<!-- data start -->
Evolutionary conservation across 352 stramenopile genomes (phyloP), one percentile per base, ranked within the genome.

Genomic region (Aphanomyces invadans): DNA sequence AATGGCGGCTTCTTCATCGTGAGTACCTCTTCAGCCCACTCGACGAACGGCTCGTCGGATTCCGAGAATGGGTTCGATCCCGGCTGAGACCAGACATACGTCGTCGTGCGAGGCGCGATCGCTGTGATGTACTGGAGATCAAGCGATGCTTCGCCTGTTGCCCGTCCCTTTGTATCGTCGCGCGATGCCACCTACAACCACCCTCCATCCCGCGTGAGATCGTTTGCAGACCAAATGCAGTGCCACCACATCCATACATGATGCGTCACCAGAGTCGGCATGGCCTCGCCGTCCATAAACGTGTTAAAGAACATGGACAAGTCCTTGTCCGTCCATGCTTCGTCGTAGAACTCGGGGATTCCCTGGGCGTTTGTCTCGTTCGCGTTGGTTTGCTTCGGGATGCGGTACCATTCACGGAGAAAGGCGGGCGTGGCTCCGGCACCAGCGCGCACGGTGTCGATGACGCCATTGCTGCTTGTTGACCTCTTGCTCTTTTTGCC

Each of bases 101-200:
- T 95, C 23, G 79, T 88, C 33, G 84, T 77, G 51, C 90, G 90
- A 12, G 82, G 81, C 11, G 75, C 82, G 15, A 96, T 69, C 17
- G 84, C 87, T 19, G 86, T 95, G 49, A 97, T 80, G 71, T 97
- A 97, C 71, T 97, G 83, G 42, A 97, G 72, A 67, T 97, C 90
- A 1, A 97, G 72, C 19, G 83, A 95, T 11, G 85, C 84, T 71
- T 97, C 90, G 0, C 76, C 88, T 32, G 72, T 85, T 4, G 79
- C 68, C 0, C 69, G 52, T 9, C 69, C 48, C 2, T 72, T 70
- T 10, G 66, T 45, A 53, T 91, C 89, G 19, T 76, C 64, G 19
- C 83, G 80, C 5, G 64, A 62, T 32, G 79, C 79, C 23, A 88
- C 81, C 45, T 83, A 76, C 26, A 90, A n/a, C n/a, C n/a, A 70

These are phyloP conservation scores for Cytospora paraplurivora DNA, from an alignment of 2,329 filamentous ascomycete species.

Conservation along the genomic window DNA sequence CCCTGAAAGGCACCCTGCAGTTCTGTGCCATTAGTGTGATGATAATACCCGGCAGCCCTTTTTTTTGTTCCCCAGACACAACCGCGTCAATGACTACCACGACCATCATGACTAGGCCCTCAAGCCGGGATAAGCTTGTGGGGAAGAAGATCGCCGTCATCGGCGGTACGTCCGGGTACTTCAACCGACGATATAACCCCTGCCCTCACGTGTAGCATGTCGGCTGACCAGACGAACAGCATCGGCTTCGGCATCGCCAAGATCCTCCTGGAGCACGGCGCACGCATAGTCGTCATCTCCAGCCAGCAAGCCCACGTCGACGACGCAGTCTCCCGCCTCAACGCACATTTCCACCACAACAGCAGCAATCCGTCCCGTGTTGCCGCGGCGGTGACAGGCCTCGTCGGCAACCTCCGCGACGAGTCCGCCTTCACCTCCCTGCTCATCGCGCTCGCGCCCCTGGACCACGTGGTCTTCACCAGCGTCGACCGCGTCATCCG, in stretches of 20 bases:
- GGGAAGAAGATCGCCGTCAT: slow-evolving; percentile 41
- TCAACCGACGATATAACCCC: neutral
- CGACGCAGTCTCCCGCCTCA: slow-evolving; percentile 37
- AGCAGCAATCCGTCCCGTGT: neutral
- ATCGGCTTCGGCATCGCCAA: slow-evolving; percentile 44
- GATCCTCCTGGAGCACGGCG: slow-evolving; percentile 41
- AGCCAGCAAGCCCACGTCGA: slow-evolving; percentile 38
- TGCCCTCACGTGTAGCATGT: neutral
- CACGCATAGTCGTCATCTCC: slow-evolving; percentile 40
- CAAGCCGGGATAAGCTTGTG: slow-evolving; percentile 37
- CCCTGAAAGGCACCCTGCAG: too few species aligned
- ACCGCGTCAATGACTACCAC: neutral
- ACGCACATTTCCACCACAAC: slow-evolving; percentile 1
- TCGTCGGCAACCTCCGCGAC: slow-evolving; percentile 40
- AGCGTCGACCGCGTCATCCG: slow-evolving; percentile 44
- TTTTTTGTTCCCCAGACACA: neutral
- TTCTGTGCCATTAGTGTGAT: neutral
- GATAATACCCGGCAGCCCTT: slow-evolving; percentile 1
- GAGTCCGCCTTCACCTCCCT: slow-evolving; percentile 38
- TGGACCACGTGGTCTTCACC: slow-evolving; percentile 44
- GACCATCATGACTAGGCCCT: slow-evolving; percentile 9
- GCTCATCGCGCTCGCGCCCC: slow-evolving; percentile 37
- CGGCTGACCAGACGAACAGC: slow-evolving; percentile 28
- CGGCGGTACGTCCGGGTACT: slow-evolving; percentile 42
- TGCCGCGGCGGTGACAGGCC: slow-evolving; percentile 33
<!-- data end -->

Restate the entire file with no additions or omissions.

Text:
Evolutionary conservation across 352 stramenopile genomes (phyloP), one percentile per base, ranked within the genome.

Genomic region (Aphanomyces invadans): DNA sequence AATGGCGGCTTCTTCATCGTGAGTACCTCTTCAGCCCACTCGACGAACGGCTCGTCGGATTCCGAGAATGGGTTCGATCCCGGCTGAGACCAGACATACGTCGTCGTGCGAGGCGCGATCGCTGTGATGTACTGGAGATCAAGCGATGCTTCGCCTGTTGCCCGTCCCTTTGTATCGTCGCGCGATGCCACCTACAACCACCCTCCATCCCGCGTGAGATCGTTTGCAGACCAAATGCAGTGCCACCACATCCATACATGATGCGTCACCAGAGTCGGCATGGCCTCGCCGTCCATAAACGTGTTAAAGAACATGGACAAGTCCTTGTCCGTCCATGCTTCGTCGTAGAACTCGGGGATTCCCTGGGCGTTTGTCTCGTTCGCGTTGGTTTGCTTCGGGATGCGGTACCATTCACGGAGAAAGGCGGGCGTGGCTCCGGCACCAGCGCGCACGGTGTCGATGACGCCATTGCTGCTTGTTGACCTCTTGCTCTTTTTGCC

Each of bases 101-200:
- T 95, C 23, G 79, T 88, C 33, G 84, T 77, G 51, C 90, G 90
- A 12, G 82, G 81, C 11, G 75, C 82, G 15, A 96, T 69, C 17
- G 84, C 87, T 19, G 86, T 95, G 49, A 97, T 80, G 71, T 97
- A 97, C 71, T 97, G 83, G 42, A 97, G 72, A 67, T 97, C 90
- A 1, A 97, G 72, C 19, G 83, A 95, T 11, G 85, C 84, T 71
- T 97, C 90, G 0, C 76, C 88, T 32, G 72, T 85, T 4, G 79
- C 68, C 0, C 69, G 52, T 9, C 69, C 48, C 2, T 72, T 70
- T 10, G 66, T 45, A 53, T 91, C 89, G 19, T 76, C 64, G 19
- C 83, G 80, C 5, G 64, A 62, T 32, G 79, C 79, C 23, A 88
- C 81, C 45, T 83, A 76, C 26, A 90, A n/a, C n/a, C n/a, A 70

These are phyloP conservation scores for Cytospora paraplurivora DNA, from an alignment of 2,329 filamentous ascomycete species.

Conservation along the genomic window DNA sequence CCCTGAAAGGCACCCTGCAGTTCTGTGCCATTAGTGTGATGATAATACCCGGCAGCCCTTTTTTTTGTTCCCCAGACACAACCGCGTCAATGACTACCACGACCATCATGACTAGGCCCTCAAGCCGGGATAAGCTTGTGGGGAAGAAGATCGCCGTCATCGGCGGTACGTCCGGGTACTTCAACCGACGATATAACCCCTGCCCTCACGTGTAGCATGTCGGCTGACCAGACGAACAGCATCGGCTTCGGCATCGCCAAGATCCTCCTGGAGCACGGCGCACGCATAGTCGTCATCTCCAGCCAGCAAGCCCACGTCGACGACGCAGTCTCCCGCCTCAACGCACATTTCCACCACAACAGCAGCAATCCGTCCCGTGTTGCCGCGGCGGTGACAGGCCTCGTCGGCAACCTCCGCGACGAGTCCGCCTTCACCTCCCTGCTCATCGCGCTCGCGCCCCTGGACCACGTGGTCTTCACCAGCGTCGACCGCGTCATCCG, in stretches of 20 bases:
- GGGAAGAAGATCGCCGTCAT: slow-evolving; percentile 41
- TCAACCGACGATATAACCCC: neutral
- CGACGCAGTCTCCCGCCTCA: slow-evolving; percentile 37
- AGCAGCAATCCGTCCCGTGT: neutral
- ATCGGCTTCGGCATCGCCAA: slow-evolving; percentile 44
- GATCCTCCTGGAGCACGGCG: slow-evolving; percentile 41
- AGCCAGCAAGCCCACGTCGA: slow-evolving; percentile 38
- TGCCCTCACGTGTAGCATGT: neutral
- CACGCATAGTCGTCATCTCC: slow-evolving; percentile 40
- CAAGCCGGGATAAGCTTGTG: slow-evolving; percentile 37
- CCCTGAAAGGCACCCTGCAG: too few species aligned
- ACCGCGTCAATGACTACCAC: neutral
- ACGCACATTTCCACCACAAC: slow-evolving; percentile 1
- TCGTCGGCAACCTCCGCGAC: slow-evolving; percentile 40
- AGCGTCGACCGCGTCATCCG: slow-evolving; percentile 44
- TTTTTTGTTCCCCAGACACA: neutral
- TTCTGTGCCATTAGTGTGAT: neutral
- GATAATACCCGGCAGCCCTT: slow-evolving; percentile 1
- GAGTCCGCCTTCACCTCCCT: slow-evolving; percentile 38
- TGGACCACGTGGTCTTCACC: slow-evolving; percentile 44
- GACCATCATGACTAGGCCCT: slow-evolving; percentile 9
- GCTCATCGCGCTCGCGCCCC: slow-evolving; percentile 37
- CGGCTGACCAGACGAACAGC: slow-evolving; percentile 28
- CGGCGGTACGTCCGGGTACT: slow-evolving; percentile 42
- TGCCGCGGCGGTGACAGGCC: slow-evolving; percentile 33